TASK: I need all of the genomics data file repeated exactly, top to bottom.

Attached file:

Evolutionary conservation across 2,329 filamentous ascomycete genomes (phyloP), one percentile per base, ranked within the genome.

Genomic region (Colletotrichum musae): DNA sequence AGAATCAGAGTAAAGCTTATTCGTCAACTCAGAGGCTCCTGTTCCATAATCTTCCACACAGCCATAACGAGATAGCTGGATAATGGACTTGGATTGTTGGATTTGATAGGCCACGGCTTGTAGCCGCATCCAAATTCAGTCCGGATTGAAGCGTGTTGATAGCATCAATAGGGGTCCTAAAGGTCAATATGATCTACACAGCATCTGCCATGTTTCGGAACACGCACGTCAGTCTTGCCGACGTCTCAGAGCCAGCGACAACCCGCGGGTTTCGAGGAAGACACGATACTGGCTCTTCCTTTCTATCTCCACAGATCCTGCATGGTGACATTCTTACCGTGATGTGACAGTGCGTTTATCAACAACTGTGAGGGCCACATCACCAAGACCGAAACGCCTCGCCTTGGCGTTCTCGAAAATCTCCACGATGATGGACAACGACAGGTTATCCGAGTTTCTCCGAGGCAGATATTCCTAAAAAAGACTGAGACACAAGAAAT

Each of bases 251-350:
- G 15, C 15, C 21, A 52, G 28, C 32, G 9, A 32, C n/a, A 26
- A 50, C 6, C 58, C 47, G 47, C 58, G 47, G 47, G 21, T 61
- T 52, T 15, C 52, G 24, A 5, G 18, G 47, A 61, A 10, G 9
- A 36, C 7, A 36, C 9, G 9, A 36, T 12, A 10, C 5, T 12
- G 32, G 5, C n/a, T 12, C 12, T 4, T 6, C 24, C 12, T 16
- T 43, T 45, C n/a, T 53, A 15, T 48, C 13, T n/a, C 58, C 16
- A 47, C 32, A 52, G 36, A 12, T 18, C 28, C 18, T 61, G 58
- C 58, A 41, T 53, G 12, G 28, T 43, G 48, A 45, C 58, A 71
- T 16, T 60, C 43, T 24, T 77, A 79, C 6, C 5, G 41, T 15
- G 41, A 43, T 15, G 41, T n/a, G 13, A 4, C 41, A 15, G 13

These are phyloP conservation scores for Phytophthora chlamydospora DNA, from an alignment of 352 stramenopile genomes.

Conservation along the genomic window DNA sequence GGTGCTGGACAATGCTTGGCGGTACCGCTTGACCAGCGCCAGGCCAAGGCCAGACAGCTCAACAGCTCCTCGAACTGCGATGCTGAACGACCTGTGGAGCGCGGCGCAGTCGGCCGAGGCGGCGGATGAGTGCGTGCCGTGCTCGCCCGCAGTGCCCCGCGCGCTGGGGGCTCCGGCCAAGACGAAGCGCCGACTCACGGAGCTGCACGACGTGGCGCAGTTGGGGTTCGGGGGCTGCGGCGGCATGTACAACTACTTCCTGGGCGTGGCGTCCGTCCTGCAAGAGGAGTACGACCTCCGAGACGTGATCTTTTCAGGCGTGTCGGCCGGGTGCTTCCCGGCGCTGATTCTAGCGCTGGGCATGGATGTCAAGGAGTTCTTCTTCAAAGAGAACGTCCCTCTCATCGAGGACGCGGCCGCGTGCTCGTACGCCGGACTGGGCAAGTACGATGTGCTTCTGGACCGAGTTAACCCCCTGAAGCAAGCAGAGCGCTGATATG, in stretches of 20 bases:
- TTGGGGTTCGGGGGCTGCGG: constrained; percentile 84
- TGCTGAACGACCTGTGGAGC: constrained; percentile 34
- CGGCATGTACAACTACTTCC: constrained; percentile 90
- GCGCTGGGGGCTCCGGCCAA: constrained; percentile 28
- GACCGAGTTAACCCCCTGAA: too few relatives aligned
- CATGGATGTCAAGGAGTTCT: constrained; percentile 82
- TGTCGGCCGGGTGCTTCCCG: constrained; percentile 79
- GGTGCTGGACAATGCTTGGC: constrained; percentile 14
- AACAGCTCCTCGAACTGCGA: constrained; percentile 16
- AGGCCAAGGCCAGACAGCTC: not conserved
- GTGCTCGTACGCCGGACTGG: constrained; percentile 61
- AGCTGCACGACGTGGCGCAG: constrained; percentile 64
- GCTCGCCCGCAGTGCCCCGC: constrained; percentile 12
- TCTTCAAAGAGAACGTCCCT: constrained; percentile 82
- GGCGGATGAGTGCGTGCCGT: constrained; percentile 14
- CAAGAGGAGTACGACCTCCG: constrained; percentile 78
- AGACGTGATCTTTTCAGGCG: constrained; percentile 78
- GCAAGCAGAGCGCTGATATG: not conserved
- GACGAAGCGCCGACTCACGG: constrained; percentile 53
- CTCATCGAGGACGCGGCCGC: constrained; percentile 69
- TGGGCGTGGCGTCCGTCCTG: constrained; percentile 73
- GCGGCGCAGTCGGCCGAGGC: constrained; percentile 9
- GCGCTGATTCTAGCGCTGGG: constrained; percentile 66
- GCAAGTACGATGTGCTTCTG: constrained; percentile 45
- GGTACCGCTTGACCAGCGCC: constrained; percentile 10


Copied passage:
Evolutionary conservation across 2,329 filamentous ascomycete genomes (phyloP), one percentile per base, ranked within the genome.

Genomic region (Colletotrichum musae): DNA sequence AGAATCAGAGTAAAGCTTATTCGTCAACTCAGAGGCTCCTGTTCCATAATCTTCCACACAGCCATAACGAGATAGCTGGATAATGGACTTGGATTGTTGGATTTGATAGGCCACGGCTTGTAGCCGCATCCAAATTCAGTCCGGATTGAAGCGTGTTGATAGCATCAATAGGGGTCCTAAAGGTCAATATGATCTACACAGCATCTGCCATGTTTCGGAACACGCACGTCAGTCTTGCCGACGTCTCAGAGCCAGCGACAACCCGCGGGTTTCGAGGAAGACACGATACTGGCTCTTCCTTTCTATCTCCACAGATCCTGCATGGTGACATTCTTACCGTGATGTGACAGTGCGTTTATCAACAACTGTGAGGGCCACATCACCAAGACCGAAACGCCTCGCCTTGGCGTTCTCGAAAATCTCCACGATGATGGACAACGACAGGTTATCCGAGTTTCTCCGAGGCAGATATTCCTAAAAAAGACTGAGACACAAGAAAT

Each of bases 251-350:
- G 15, C 15, C 21, A 52, G 28, C 32, G 9, A 32, C n/a, A 26
- A 50, C 6, C 58, C 47, G 47, C 58, G 47, G 47, G 21, T 61
- T 52, T 15, C 52, G 24, A 5, G 18, G 47, A 61, A 10, G 9
- A 36, C 7, A 36, C 9, G 9, A 36, T 12, A 10, C 5, T 12
- G 32, G 5, C n/a, T 12, C 12, T 4, T 6, C 24, C 12, T 16
- T 43, T 45, C n/a, T 53, A 15, T 48, C 13, T n/a, C 58, C 16
- A 47, C 32, A 52, G 36, A 12, T 18, C 28, C 18, T 61, G 58
- C 58, A 41, T 53, G 12, G 28, T 43, G 48, A 45, C 58, A 71
- T 16, T 60, C 43, T 24, T 77, A 79, C 6, C 5, G 41, T 15
- G 41, A 43, T 15, G 41, T n/a, G 13, A 4, C 41, A 15, G 13

These are phyloP conservation scores for Phytophthora chlamydospora DNA, from an alignment of 352 stramenopile genomes.

Conservation along the genomic window DNA sequence GGTGCTGGACAATGCTTGGCGGTACCGCTTGACCAGCGCCAGGCCAAGGCCAGACAGCTCAACAGCTCCTCGAACTGCGATGCTGAACGACCTGTGGAGCGCGGCGCAGTCGGCCGAGGCGGCGGATGAGTGCGTGCCGTGCTCGCCCGCAGTGCCCCGCGCGCTGGGGGCTCCGGCCAAGACGAAGCGCCGACTCACGGAGCTGCACGACGTGGCGCAGTTGGGGTTCGGGGGCTGCGGCGGCATGTACAACTACTTCCTGGGCGTGGCGTCCGTCCTGCAAGAGGAGTACGACCTCCGAGACGTGATCTTTTCAGGCGTGTCGGCCGGGTGCTTCCCGGCGCTGATTCTAGCGCTGGGCATGGATGTCAAGGAGTTCTTCTTCAAAGAGAACGTCCCTCTCATCGAGGACGCGGCCGCGTGCTCGTACGCCGGACTGGGCAAGTACGATGTGCTTCTGGACCGAGTTAACCCCCTGAAGCAAGCAGAGCGCTGATATG, in stretches of 20 bases:
- TTGGGGTTCGGGGGCTGCGG: constrained; percentile 84
- TGCTGAACGACCTGTGGAGC: constrained; percentile 34
- CGGCATGTACAACTACTTCC: constrained; percentile 90
- GCGCTGGGGGCTCCGGCCAA: constrained; percentile 28
- GACCGAGTTAACCCCCTGAA: too few relatives aligned
- CATGGATGTCAAGGAGTTCT: constrained; percentile 82
- TGTCGGCCGGGTGCTTCCCG: constrained; percentile 79
- GGTGCTGGACAATGCTTGGC: constrained; percentile 14
- AACAGCTCCTCGAACTGCGA: constrained; percentile 16
- AGGCCAAGGCCAGACAGCTC: not conserved
- GTGCTCGTACGCCGGACTGG: constrained; percentile 61
- AGCTGCACGACGTGGCGCAG: constrained; percentile 64
- GCTCGCCCGCAGTGCCCCGC: constrained; percentile 12
- TCTTCAAAGAGAACGTCCCT: constrained; percentile 82
- GGCGGATGAGTGCGTGCCGT: constrained; percentile 14
- CAAGAGGAGTACGACCTCCG: constrained; percentile 78
- AGACGTGATCTTTTCAGGCG: constrained; percentile 78
- GCAAGCAGAGCGCTGATATG: not conserved
- GACGAAGCGCCGACTCACGG: constrained; percentile 53
- CTCATCGAGGACGCGGCCGC: constrained; percentile 69
- TGGGCGTGGCGTCCGTCCTG: constrained; percentile 73
- GCGGCGCAGTCGGCCGAGGC: constrained; percentile 9
- GCGCTGATTCTAGCGCTGGG: constrained; percentile 66
- GCAAGTACGATGTGCTTCTG: constrained; percentile 45
- GGTACCGCTTGACCAGCGCC: constrained; percentile 10